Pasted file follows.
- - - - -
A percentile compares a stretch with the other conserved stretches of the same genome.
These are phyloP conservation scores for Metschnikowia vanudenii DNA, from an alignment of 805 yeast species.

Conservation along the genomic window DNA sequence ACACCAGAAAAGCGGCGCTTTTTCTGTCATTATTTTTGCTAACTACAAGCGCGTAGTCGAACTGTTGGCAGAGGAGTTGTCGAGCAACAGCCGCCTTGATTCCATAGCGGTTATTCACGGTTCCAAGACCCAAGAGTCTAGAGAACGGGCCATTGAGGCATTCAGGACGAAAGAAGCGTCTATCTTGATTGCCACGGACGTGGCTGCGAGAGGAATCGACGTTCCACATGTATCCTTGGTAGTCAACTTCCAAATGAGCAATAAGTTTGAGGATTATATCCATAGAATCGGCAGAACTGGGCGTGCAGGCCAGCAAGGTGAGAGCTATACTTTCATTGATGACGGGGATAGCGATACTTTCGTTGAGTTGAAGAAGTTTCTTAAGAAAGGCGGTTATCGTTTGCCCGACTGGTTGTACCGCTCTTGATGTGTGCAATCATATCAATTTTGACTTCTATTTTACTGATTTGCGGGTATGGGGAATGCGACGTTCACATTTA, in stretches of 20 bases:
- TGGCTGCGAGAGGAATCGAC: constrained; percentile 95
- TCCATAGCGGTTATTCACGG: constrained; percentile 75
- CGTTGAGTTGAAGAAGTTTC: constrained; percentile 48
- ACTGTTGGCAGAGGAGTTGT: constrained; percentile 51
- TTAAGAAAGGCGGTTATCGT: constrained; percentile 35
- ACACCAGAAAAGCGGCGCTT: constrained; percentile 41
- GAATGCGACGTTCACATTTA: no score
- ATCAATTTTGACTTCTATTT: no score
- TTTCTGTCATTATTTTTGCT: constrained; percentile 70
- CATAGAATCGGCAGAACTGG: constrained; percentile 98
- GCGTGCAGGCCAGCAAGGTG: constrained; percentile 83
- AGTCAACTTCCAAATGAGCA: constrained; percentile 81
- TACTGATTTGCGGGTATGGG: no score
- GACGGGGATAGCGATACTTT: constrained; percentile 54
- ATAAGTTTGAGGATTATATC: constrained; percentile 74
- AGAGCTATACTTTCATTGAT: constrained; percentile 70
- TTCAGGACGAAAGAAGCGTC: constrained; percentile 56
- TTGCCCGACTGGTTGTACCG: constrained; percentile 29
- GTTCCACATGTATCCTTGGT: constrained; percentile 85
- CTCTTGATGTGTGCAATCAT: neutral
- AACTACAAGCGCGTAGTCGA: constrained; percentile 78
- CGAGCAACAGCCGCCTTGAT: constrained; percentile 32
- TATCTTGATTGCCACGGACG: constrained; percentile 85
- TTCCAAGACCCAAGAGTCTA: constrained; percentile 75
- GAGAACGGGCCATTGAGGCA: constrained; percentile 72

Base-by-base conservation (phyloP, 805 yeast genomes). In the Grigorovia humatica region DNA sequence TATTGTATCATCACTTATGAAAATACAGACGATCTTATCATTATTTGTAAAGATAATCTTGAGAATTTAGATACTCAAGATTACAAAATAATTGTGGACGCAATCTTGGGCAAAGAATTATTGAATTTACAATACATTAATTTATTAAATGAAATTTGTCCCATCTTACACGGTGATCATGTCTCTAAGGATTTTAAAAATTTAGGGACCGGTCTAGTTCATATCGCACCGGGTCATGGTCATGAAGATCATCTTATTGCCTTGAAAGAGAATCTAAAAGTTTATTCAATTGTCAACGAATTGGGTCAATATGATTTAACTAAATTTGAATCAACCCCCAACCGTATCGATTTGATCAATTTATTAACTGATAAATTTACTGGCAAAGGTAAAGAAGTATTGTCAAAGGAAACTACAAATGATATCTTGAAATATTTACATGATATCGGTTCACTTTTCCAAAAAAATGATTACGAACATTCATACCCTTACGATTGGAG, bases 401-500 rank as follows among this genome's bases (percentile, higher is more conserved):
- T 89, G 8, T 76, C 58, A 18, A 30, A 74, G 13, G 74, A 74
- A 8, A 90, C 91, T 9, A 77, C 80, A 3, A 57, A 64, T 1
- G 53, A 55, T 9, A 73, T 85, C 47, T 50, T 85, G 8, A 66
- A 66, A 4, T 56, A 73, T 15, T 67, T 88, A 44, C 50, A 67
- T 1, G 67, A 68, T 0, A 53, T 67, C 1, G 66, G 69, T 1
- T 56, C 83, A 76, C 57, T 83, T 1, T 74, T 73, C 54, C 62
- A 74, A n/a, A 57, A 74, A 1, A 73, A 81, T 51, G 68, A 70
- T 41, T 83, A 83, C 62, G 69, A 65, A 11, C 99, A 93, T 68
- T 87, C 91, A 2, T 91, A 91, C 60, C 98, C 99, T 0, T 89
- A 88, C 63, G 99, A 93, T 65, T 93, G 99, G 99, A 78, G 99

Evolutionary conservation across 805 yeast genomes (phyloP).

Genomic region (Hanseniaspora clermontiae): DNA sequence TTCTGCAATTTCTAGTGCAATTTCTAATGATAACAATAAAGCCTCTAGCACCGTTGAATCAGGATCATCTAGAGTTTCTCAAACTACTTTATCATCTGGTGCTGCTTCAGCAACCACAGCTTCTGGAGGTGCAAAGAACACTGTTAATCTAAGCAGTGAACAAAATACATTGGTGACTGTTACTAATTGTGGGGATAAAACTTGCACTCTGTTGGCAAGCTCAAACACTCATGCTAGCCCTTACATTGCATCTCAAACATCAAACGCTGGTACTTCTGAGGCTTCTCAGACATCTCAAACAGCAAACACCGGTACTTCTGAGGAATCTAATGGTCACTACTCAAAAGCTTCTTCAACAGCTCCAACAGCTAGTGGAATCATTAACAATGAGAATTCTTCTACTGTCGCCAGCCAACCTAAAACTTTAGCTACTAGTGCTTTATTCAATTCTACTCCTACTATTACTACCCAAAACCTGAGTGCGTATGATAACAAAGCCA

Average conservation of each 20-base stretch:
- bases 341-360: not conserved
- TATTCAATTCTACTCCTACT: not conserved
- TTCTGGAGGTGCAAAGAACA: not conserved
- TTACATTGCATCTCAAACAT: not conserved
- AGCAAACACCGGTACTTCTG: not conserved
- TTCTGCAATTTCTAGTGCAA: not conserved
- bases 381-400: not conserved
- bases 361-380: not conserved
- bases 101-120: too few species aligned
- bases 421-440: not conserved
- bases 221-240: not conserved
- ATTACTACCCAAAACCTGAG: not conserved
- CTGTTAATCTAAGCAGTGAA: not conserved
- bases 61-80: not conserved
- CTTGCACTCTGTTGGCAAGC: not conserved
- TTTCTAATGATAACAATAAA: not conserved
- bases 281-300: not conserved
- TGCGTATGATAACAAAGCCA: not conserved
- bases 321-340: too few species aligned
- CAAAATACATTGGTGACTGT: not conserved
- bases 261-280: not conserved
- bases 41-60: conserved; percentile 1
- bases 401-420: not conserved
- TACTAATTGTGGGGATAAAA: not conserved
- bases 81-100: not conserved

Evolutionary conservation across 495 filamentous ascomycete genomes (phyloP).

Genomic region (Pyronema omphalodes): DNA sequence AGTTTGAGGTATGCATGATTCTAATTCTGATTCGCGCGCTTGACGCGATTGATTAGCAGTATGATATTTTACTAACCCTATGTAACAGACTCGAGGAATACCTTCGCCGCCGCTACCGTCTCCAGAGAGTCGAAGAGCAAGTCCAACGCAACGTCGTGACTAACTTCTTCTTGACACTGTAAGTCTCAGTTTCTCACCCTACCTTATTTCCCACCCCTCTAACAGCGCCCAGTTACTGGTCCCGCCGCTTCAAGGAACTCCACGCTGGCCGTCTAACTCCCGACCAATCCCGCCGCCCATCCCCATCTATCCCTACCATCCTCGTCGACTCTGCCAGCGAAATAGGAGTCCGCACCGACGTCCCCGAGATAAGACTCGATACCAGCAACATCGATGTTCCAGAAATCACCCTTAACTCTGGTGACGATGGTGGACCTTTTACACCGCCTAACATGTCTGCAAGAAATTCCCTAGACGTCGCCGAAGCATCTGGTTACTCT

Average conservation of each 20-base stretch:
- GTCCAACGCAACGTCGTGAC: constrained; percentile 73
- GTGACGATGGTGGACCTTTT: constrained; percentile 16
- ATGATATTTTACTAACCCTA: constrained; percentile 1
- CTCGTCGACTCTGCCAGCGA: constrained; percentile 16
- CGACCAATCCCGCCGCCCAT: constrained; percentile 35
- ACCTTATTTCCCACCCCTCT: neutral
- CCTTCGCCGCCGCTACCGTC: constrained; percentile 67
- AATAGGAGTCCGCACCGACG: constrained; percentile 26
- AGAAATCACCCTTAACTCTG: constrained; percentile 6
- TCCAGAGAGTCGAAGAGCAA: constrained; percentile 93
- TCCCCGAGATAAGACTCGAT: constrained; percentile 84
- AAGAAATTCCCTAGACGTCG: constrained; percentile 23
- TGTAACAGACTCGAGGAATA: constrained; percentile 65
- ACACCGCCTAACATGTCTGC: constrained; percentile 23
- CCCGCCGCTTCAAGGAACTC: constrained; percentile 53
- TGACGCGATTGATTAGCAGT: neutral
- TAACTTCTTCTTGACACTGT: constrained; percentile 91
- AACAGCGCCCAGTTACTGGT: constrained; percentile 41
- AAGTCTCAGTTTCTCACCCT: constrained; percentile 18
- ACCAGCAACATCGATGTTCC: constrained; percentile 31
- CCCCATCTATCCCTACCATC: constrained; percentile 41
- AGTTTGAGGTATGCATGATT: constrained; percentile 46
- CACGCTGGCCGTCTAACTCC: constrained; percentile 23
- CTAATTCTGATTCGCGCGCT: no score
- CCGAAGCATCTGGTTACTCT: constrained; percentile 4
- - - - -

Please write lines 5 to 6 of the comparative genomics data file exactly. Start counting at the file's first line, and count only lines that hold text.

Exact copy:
- TCCATAGCGGTTATTCACGG: constrained; percentile 75
- CGTTGAGTTGAAGAAGTTTC: constrained; percentile 48